Ariel Dorfman on Memory and Truth. 'In a transition to a democracy as in Chile, Bolivia, South Africa, there are different reasons why people do not want to remember. They say, Look, if we keep on stirring up the past it's going to destroy us. This includes many who were themselves repressed, hurt or part of the resistance. Gerardo in Death and the Maiden does that, and the Captain in Widows. There's a future ahead, let's turn the page, let's forget this, let's start over again'. This is a desire to reach a consensus about where the country is going, and it means excluding those who continue to remember. But the conflicts are real, you can submerge them but not erase them. '

Ariel Dorfman site at Duke University.

Llanthony Priory. 'Llanthony Priory was one of the earliest houses of Augustinian canons to be founded in Britain, and is one of only a handful in Wales. It is chiefly famous today for its wild and beautiful setting, far up the Vale of Ewyas in the Black Mountains. It was the priory's remoteness in the Welsh hills which was its undoing, however, making it vulnerable to attack. Giraldus Cambrensis described it, in the late 12th century, as being 'fixed amongst a barbarous people' ... '

Margam Abbey.

Neath Abbey.

The Castles of Wales in Art. 'As the Middle Ages drew to a close many of the castles of Wales were already in a state of advanced decay, due largely to their neglect and intentional destruction or "slighting" during the Civil War. Beginning primarily in the 18th century, however, these ruined monuments, long thought of simply as eyesores of a forgotten age, enjoyed something of a revival due in part to the appearance of both realistic and romantic paintings by a variety of artists ... '

The Living Yamal. 'It is rare today to find a culture living totally in sync with the natural environment, following the seasons, meeting all their human needs with natural materials, and following a complicated religious system passed down orally through the ages. One such culture lives today on the Yamal Peninsula of Siberia. The Yamal also holds what may be the greatest untapped natural gas reserves in the world. This Russian resource is being developed jointly by Amoco Eurasia Corporation and the Russian company Nadym Gazprom (NGP). Can this reserve be developed without destroying the native culture? Amoco hopes so and they have asked the Arctic scientists of the Smithsonian to help.'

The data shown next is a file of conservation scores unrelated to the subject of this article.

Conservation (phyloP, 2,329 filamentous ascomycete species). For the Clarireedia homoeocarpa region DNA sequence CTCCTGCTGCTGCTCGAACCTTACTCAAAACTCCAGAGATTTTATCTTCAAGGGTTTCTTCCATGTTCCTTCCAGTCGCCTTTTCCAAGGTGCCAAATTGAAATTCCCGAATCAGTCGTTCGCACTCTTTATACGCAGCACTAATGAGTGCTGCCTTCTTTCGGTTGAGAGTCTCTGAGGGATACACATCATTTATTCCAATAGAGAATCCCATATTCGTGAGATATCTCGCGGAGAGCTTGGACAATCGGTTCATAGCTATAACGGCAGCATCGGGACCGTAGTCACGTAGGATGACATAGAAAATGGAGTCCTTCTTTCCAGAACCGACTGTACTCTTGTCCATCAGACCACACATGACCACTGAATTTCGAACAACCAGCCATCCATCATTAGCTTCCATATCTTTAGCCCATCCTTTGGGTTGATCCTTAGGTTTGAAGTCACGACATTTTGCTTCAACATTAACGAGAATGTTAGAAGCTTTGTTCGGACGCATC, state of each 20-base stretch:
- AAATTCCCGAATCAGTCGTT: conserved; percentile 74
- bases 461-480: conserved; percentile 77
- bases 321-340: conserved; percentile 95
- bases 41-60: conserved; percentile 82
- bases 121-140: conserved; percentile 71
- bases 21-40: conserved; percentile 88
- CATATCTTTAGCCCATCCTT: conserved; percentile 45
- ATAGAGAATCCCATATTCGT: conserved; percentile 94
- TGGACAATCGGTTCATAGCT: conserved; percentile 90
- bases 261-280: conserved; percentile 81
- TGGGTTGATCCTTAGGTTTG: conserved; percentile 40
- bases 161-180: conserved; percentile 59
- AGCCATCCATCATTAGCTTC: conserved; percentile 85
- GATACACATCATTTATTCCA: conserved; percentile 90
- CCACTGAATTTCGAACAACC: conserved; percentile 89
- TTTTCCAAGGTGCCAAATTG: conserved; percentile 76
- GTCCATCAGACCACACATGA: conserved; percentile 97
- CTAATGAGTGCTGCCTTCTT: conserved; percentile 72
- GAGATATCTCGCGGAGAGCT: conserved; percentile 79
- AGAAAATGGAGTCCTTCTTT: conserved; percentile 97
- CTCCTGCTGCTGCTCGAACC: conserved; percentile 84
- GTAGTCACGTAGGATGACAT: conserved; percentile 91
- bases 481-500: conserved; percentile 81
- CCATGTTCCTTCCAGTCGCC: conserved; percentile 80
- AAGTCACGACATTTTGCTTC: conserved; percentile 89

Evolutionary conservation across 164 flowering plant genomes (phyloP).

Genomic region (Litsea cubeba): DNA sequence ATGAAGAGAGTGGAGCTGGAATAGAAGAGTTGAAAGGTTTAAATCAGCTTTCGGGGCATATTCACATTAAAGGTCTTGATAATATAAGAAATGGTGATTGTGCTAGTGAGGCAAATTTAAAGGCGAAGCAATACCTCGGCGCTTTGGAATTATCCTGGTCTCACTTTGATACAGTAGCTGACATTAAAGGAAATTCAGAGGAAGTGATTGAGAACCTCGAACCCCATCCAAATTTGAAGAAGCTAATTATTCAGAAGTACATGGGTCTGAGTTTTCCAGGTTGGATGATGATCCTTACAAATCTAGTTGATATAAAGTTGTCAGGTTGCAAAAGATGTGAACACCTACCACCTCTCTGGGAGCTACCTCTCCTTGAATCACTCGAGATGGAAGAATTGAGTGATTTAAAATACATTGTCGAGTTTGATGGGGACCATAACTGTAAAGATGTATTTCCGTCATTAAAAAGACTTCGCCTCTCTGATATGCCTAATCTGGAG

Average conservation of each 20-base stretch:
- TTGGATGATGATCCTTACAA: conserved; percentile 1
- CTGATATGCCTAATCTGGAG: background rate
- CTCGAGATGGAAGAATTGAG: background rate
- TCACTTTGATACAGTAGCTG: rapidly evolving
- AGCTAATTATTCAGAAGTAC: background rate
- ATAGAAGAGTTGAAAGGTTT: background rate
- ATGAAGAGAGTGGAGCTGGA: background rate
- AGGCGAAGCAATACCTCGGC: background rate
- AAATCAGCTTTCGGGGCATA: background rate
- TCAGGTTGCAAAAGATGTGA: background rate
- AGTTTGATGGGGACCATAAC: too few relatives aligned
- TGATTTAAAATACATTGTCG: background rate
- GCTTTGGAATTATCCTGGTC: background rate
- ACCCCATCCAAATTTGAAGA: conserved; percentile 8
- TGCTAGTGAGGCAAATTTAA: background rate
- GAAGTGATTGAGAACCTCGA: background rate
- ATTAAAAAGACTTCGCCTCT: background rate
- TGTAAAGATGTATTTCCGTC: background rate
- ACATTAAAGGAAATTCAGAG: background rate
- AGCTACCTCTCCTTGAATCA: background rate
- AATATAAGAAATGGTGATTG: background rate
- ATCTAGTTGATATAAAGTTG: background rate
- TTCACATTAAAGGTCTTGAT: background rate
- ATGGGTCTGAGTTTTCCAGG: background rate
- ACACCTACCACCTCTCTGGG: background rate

The Grave at Vukovar. Forensic science at war crimes sites in former Yugoslavia.
'"Bones," forensic anthropologist Clyde Snow once said, "are often our last and best witnesses: they never lie, and they never forget." '

Images of War. CNN Balkan conflict gallery.

Kentucky Coal Education. Everything you ever wanted to know about coal.

Glimpses of Light. The New Yorker covers of Arthur Getz.

Wartime Yuletide. 'Christmas has always been a boon for The New Yorker's cover artists. The regimented cheer and the age-old symbols of the season make an excellent setting for illuminating the urbanite's soul ... '

Art Spiegelman's 9-11 New Yorker Cover. 'Everyone around the world with access to a television set saw the cataclysmic destruction of the World Trade Center towers, saw it in constant replay, burning- and burning itself into our collective retina. I saw it that way, too, but first I saw it unmediated. On September 11th my wife (Françoise Mouly, the covers editor of this magazine) and I had just stepped out of our lower-Manhattan home. Those towers had been our taken-for-granted neighbors, always picture-postcard visible a mile south of our front stoop ... '

Mother's Daze. New Yorker covers celebrating motherhood.

Hiroshi Yoshida (1876-1950) 'brought a special perspective to twentieth-century Japanese printmaking. To show the same scene at various times of the day, in different lights, he used different colors on the same blocks, as can be seen in the two versions of Himeji Castle. His prints have a certain three-dimensional effect, which he achieved by making many impressions of similar or contrasting color on the same block, to achieve shadows and shadings of color ... '